For those that don’t know, I’ve led worship for college ministries for the past six years and worship is a passion of mine. I’ve always tried to pick the songs I led with care and attentiveness to what those in the group might need and where the Holy Spirit might be leading.

This tweet crashed into me like a load of bricks. I was alternating between tearing up at the beautiful picture of praises lifted up in desperate faith around a hospital bed and searching my memory for what songs that I’d led over the years might fit this description to a conviction to lead differently in the future whenever opportunities present themselves.

Because, you see, all leadership involves vision (or a lack thereof).  post-tbird And while leading worship has the big, grand object of leading a people into an encounter with the Almighty God in a specific moment, we shouldn’t neglect practical considerations and vision of teaching and equipping either.

Worship leaders, pastors, parents: are we equipping people to worship alone in the valleys as well as gathered together in the mountaintops? Are we equipping people to encounter and worship God in the quiet, desperate moments beside sick loved ones where there’s no guitar within reach and no powerpoint as well as during loud, full-band celebration services? I pray that we all are and that it starts with me.

 

What songs that your family or church taught and sings fit this description? Are they all hymns or are there contemporary songs that fit the bill too? Sound off in the comments-I’d love to discuss and develop this more!

Golden Gate Bound


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Lauren and I the weekend we got engaged

In my inaugural post here I shared that “I currently find myself at the end of one particular season of life and at the beginning of another. The particulars are still in flux and I’ll share them at a later point.” That was just over two months ago and I haven’t followed up on that promise…yet. So without further ado…

I have recently been accepted as a student at Golden Gate Baptist Theological Seminary, which is in the North Bay Area. Classes begin next month and Lauren and I will move out that direction and live on campus. Going to seminary has been something I’ve always thought of as a possibility for myself but the timing has never been right and I’d never felt God leading that direction. However, those factors have changed recently and we’ve seen God redirect us towards this via a variety of circumstances (not all of them “easy” or “fun”).

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Lauren and I are excited about this next phase of our lives. Although the unknown is seriously scary and the road that’s led here has not been all smooth sailing, the fact that we can look to God through it all is a constant encouragement and refuge for us.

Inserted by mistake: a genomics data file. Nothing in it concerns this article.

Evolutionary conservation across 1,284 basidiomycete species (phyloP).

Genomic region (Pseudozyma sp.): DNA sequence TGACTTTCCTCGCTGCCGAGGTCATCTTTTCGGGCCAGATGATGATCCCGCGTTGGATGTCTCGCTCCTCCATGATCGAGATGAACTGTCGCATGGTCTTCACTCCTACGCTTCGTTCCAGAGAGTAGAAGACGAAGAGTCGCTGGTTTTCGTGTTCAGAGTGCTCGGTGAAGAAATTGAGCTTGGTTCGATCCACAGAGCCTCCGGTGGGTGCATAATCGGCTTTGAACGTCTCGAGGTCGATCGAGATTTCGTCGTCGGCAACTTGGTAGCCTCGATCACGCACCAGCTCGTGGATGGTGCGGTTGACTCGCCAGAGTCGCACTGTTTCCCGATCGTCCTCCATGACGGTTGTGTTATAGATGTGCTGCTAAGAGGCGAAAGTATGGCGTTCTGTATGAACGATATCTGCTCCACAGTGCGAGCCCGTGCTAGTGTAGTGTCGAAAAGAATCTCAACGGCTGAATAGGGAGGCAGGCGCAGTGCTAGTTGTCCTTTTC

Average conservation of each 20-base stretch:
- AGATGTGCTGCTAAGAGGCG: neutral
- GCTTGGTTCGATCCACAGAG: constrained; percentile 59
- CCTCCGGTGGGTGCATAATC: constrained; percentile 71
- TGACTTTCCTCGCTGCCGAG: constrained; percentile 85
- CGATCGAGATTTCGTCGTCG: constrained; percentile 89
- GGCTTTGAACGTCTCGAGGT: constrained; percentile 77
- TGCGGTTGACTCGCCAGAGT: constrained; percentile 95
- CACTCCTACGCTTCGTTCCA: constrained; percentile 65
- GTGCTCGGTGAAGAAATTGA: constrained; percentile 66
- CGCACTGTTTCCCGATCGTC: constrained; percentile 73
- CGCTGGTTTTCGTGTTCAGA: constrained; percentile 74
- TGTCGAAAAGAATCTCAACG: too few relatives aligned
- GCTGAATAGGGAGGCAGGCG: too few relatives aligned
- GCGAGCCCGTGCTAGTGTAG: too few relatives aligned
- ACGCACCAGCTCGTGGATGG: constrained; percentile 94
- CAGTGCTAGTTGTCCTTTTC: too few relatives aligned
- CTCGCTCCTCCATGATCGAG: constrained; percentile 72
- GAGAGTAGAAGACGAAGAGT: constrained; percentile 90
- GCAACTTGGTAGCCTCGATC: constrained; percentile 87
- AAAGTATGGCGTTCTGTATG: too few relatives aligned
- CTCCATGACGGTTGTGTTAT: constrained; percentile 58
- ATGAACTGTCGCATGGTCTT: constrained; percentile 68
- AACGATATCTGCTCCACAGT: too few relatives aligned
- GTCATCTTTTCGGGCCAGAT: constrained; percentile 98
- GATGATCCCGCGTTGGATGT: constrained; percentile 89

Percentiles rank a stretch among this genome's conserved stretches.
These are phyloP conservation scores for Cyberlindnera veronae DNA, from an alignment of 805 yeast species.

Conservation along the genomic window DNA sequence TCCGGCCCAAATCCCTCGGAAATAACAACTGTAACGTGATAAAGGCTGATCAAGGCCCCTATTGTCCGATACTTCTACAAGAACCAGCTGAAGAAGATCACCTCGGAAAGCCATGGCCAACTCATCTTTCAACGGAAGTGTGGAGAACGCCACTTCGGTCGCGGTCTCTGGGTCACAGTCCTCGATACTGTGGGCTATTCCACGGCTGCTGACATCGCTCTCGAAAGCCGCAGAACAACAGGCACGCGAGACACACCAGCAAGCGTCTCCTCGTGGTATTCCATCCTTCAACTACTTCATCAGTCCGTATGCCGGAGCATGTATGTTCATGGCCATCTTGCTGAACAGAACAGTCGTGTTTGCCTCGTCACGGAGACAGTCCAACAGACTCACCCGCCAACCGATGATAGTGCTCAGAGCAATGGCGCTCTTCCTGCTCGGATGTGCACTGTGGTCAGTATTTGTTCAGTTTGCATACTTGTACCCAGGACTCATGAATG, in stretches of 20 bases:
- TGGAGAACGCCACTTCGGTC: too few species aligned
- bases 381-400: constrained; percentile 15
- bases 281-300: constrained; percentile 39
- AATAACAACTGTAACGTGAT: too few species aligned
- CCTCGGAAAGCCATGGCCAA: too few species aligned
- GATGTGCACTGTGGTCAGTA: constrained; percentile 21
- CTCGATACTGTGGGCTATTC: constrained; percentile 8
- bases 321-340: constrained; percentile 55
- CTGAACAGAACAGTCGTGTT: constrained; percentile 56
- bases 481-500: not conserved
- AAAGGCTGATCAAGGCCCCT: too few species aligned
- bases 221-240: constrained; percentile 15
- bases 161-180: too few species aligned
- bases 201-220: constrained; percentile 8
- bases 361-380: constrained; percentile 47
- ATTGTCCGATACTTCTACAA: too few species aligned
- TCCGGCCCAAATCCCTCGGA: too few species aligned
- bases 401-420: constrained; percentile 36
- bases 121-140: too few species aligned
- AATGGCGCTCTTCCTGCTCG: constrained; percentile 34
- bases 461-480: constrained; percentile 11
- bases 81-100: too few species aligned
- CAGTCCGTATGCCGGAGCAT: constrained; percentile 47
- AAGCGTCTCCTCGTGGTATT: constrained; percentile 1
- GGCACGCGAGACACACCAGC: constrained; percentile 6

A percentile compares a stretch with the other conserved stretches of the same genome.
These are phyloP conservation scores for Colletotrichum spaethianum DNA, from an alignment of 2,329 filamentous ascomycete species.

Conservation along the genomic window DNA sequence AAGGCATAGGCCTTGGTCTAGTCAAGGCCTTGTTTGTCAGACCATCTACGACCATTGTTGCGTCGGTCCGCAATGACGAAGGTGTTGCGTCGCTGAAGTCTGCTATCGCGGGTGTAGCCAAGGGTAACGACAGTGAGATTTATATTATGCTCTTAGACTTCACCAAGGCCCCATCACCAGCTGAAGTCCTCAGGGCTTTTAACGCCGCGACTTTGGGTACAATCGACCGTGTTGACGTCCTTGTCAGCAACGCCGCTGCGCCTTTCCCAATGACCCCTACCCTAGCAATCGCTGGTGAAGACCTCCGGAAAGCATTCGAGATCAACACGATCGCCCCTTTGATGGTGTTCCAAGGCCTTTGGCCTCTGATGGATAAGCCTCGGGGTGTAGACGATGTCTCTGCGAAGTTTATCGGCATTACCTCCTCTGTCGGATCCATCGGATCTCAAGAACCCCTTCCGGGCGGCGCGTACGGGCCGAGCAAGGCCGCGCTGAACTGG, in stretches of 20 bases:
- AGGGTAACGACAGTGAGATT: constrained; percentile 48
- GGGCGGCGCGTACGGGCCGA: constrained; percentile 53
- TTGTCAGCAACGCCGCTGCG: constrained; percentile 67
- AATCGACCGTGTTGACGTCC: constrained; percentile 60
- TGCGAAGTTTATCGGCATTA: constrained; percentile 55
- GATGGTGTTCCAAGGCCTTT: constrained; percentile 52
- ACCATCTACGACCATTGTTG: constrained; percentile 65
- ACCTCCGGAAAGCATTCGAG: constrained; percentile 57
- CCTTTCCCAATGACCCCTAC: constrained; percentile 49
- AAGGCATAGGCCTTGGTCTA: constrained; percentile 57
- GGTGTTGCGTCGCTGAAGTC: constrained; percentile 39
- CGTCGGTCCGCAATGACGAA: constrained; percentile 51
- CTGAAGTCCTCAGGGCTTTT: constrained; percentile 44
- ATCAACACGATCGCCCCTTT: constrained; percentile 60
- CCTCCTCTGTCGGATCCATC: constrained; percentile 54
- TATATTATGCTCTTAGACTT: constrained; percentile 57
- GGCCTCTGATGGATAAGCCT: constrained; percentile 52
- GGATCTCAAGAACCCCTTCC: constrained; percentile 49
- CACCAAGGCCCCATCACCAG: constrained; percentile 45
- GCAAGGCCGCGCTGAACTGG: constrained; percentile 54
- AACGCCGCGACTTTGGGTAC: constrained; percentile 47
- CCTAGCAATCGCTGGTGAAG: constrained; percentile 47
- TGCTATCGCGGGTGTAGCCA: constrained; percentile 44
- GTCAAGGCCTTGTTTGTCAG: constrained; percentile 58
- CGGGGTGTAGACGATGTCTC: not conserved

A verse that’s been especially encouraging to me lately is Psalm 37:3, which says:

Trust in the Lord, and do good; dwell in the land and befriend faithfulness.

Wherever He has put you or is bringing you: trust him. Do good, dwell there, and be faithful. He’s worthy of our trust.

For those of you who have followed us as we’ve ministered to college students with The Navigators, this move was the subject of our most recent (and most likely last) newsletter, which you can read here if you did not receive one. -> Summer 2014

Calling: As Simple As G+P+V?


A recent article on Time.com titled “What Should You Do In Life?” had a short formula to help answer the article’s titular question. But surely a short little formula can’t answer a question that important! Or can it? I drew out the formula on a napkin like the article suggested you could do:

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What the equation promises is that your calling is the sum of your:

  • (G)ifts
    • These are the things we’re good at doing. Our talents or skills, natural or developed.
  • (P)assions
    • The things you care about-that get you fired up.
  • (V)alues
    • The preferences you have in how you do things and live life.

So just figure out what you’re good at, what you care about, and your preferences in how you do them and you’re set! Done. Pretty easy, right?

Well…

Maybe not.

Maybe what you’re good at isn’t something you’re particularly excited or passionate about. Maybe you can’t come up with much that you’re good at or maybe no one does what you care about in a way that you value and would want to learn or imitate. Maybe you just have THREE more confusing questions instead of one now (“What are my gifts? What am I passionate about? What do I value?”). Maybe x, maybe y, or maybe even z!

That’s a lot of maybes. A lot of uncertainty. And it can be a scary place to be.

No matter what our questions might be, Christ is our certainty. Before all else, Christ calls us to himself.  post-tbird

“Follow me” Jesus says in Matthew 4:19 (ESV, emphasis mine) to a group of fishermen about to go through some major job transition.

“Come to me” Jesus says to “all who are weary and heavy laden” in Matthew 11:28, “and I will give you rest.”

“If anyone thirsts, let him come to me and drink,” he says to the crowd at the Feast of Booths in John 7:37.

The questions of career, vocation, etc are important ones, even critical! But the first and most important question has already been answered definitively at the Cross for us. This gives us hope in the rest of the questions.